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European Trade Partnerships
02/28/03 Larry Kudlow suggests in the Kansas City Star, C3 the following: U.S. imports of goods and services to other parts of the world increased 19.7 % for the year ending December '02. U.S. exports of goods and services sold to the rest of the world increased 4.8%. U.S. exports to 'old' Europe were down 15.6% (Germany -11.9% and France -13.6%. Meanwhile, exports to Spain were +27.6%, Italy +16.1%. 'New' Europe +25.5%. Broken down, export to Poland and Hungary are a about even or a little negative. Other countries including the Czech Republic, Slovakia, Slovenia and the Baltics are +53.9%. Kudlow reminds us that these latter countries are the ones who signed the Vilnius 10 letter of support for the U.S. in the war against Hussein. With all this in mind, he raises the question, "Why not a trans-Atlantic free trade agreement with the willing members of old and new Europe...anchored by a trade pact with the United States and Britain...."
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03/01/03Last week, I heard a report on National Public Radio (NPR) of some research on political representation in the media. Among other things it was reported that six corporations/conglomerates own the vast majority of all media (print, radio, TV). Nearly all reporters interviewed said they practiced self-censorship, considering the impact of what they would report on their owners and their advertisers. NPR makes a conscious effort to report both sides of issues. In spite of that, they receive much criticism that they are too liberal. As a result, this study found, NPR actually leans more toward the right than toward the left in its programming. (You might be able to find more information about this on NPR.com.) The research also found that, while there are numerous conservative talk shows (notably Pat Robertson and Rush Limbaugh), there are few liberal talk shows. Most conservative editorial writers also have their own talk shows or appear frequently on the talk shows of others. Not so with the liberal writers. A day or so later the Kansas City Star (02/28/03 A-2) reported that Phil Donahue, whose MSNBC talk show was canceled this week is joining others who criticize MSNBC's turn to the right. The network has hired three conservatives (former House majority leader Dick Armey, former U.S. Rep. Joe Scarborough and radio talk show host Michael Savage). In regard to Savage, the Gay and Lesbian Alliance Against Defamation and the National Organization for Women are asking supporters to protest his hiring. A spokesperson for GLAAD said Savage's program is "a platform to spew hateful, defamatory rhetoric targeting women, people of color, immigrants and gays."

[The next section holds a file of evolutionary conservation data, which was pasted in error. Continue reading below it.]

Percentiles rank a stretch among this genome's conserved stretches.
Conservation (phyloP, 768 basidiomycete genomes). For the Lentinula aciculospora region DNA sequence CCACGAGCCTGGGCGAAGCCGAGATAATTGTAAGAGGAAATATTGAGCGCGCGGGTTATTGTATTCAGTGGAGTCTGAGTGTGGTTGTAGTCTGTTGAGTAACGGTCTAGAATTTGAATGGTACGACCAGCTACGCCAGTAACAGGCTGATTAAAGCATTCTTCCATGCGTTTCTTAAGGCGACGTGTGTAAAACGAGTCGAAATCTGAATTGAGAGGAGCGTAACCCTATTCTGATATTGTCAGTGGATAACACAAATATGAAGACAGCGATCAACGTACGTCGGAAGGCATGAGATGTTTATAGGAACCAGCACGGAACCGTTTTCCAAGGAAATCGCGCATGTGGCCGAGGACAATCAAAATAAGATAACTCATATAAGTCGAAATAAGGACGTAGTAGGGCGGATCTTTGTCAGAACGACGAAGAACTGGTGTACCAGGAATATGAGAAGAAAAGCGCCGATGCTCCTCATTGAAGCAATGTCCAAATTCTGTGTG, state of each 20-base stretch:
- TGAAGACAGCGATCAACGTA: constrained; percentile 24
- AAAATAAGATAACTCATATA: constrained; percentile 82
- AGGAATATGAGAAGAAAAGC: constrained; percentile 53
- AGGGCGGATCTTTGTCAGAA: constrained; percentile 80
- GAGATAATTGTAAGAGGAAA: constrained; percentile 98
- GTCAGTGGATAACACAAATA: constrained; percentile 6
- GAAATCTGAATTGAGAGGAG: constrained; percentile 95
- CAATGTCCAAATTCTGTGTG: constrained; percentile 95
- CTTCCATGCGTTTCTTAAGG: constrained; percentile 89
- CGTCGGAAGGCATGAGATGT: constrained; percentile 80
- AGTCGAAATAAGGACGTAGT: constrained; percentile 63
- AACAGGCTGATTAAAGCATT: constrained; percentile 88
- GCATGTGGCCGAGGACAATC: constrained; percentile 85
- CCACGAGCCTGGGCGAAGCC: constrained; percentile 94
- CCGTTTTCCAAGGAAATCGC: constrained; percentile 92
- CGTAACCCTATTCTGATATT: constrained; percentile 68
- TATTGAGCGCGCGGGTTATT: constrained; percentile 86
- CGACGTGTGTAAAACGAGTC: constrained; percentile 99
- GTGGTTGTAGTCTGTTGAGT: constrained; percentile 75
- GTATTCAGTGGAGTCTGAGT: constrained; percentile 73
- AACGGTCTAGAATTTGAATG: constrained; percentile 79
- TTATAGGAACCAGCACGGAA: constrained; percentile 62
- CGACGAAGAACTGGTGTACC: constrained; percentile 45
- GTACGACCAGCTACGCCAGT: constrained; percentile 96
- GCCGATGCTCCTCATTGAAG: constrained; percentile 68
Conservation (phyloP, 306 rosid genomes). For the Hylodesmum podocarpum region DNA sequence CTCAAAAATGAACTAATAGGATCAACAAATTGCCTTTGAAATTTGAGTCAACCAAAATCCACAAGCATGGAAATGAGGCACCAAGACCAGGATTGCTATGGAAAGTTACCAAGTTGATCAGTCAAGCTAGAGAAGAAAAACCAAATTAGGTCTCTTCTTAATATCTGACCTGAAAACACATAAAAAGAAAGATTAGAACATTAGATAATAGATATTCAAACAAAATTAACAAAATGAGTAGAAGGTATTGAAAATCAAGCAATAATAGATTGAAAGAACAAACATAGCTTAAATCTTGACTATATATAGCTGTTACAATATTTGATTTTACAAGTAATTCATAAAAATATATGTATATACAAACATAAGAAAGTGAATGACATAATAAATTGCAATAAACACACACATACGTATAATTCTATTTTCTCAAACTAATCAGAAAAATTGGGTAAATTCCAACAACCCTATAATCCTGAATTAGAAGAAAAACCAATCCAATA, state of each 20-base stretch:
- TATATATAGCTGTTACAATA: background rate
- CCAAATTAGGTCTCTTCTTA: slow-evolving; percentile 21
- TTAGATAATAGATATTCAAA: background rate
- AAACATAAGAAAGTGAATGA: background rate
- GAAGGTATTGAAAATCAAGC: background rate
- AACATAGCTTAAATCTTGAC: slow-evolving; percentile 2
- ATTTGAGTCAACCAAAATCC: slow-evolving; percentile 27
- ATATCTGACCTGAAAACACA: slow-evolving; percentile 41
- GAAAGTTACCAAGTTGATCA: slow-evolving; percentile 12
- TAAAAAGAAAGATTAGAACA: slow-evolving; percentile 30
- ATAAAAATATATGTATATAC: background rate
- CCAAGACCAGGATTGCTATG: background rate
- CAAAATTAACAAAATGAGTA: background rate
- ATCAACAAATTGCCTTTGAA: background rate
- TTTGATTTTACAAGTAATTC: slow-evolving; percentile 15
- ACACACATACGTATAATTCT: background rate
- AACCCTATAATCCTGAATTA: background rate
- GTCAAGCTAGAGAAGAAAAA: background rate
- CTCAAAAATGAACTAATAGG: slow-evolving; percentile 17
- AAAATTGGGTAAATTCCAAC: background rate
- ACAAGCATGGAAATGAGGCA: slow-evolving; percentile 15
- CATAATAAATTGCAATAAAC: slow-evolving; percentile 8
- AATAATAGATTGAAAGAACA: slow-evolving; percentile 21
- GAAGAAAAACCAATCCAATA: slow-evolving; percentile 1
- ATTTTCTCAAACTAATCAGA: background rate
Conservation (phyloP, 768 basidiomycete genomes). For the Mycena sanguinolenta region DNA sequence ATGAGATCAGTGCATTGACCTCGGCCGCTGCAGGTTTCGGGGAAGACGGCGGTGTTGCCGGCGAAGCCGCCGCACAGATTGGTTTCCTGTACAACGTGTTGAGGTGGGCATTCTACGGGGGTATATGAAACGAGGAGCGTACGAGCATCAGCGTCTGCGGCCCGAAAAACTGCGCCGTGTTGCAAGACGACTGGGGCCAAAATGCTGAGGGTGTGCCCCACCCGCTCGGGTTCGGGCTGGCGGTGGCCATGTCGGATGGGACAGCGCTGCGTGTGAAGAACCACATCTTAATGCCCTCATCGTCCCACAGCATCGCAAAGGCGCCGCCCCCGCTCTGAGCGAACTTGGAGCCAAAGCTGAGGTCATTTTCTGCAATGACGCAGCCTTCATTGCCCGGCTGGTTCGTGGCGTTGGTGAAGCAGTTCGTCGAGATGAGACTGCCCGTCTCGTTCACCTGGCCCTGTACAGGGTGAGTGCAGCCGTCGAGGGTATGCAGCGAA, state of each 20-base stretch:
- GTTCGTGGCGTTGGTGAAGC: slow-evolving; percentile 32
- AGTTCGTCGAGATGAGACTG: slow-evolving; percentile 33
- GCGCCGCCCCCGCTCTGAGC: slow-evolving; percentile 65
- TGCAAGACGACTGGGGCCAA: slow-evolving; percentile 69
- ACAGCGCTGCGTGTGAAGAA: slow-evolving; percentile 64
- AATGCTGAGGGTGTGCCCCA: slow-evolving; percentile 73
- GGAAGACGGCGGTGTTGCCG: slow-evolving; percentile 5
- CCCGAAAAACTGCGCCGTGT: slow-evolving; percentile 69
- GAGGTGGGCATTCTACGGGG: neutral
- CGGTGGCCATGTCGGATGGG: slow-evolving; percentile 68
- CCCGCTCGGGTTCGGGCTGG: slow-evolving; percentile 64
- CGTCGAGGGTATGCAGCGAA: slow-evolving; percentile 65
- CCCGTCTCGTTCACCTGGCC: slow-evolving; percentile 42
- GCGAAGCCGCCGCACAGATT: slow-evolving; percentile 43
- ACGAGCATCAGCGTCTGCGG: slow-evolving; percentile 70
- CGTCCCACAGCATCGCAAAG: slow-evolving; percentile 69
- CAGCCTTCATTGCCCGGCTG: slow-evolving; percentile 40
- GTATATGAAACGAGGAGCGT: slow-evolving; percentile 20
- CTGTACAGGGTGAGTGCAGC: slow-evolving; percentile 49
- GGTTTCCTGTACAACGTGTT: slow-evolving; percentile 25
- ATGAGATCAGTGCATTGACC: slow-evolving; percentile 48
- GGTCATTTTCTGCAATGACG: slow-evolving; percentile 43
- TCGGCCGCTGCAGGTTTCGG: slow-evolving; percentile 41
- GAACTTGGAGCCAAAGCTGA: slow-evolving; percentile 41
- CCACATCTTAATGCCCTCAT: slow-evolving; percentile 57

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02/26/03 A bill would require advisory committees and task forces created by incoming governors to have open meetings. The bill is a response to the 'top to bottom' review of state government by teams appointed by Sebelius prior to her taking office. The bill originally applied to any task force or advisory committee created at the state level. A subcommittee recommended limiting the bill to groups appointed by an incoming governor. The League of Kansas Municipalities objected to having local governments included in the bill. The bill is expected to pass in the House and Sebelius has said she will sign it. Under this bill, advisory panels, task forces and commissions appointed following the election of the incoming governor would be subject to the Kansas Open Meetings Act.